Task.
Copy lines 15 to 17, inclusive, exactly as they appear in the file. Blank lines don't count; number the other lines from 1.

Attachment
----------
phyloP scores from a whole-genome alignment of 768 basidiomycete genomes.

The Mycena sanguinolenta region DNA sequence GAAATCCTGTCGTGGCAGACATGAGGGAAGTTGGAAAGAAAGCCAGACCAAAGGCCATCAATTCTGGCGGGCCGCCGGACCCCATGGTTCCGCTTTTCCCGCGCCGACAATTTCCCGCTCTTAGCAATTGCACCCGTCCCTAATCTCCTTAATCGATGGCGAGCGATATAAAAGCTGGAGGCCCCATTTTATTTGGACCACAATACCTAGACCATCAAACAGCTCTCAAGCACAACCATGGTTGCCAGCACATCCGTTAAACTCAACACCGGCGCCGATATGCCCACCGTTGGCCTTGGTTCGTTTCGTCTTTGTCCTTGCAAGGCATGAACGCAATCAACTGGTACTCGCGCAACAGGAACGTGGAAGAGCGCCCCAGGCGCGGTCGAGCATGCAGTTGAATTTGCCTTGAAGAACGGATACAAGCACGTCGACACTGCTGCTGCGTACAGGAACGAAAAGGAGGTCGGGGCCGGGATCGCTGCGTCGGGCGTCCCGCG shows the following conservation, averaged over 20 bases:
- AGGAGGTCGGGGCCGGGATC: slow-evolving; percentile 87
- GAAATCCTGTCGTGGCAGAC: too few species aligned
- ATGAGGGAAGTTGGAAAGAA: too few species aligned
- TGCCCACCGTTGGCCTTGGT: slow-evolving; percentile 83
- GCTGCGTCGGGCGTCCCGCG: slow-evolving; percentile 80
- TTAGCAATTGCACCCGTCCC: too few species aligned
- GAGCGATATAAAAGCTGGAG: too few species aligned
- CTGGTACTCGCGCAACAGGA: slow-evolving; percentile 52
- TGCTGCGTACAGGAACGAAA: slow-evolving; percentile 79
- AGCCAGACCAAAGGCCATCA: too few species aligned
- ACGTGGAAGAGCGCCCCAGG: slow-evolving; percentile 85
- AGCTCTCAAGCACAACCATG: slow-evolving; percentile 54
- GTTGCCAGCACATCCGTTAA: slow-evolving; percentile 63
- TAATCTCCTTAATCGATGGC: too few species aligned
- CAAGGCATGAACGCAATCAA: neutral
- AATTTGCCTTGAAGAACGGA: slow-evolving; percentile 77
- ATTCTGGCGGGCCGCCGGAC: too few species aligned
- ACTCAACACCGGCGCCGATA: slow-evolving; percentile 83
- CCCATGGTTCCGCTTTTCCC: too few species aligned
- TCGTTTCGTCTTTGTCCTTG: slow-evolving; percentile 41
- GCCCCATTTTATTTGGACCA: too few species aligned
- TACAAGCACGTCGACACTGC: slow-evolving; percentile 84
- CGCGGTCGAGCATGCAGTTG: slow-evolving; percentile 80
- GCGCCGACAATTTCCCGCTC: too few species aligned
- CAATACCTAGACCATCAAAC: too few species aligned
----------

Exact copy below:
- GTTGCCAGCACATCCGTTAA: slow-evolving; percentile 63
- TAATCTCCTTAATCGATGGC: too few species aligned
- CAAGGCATGAACGCAATCAA: neutral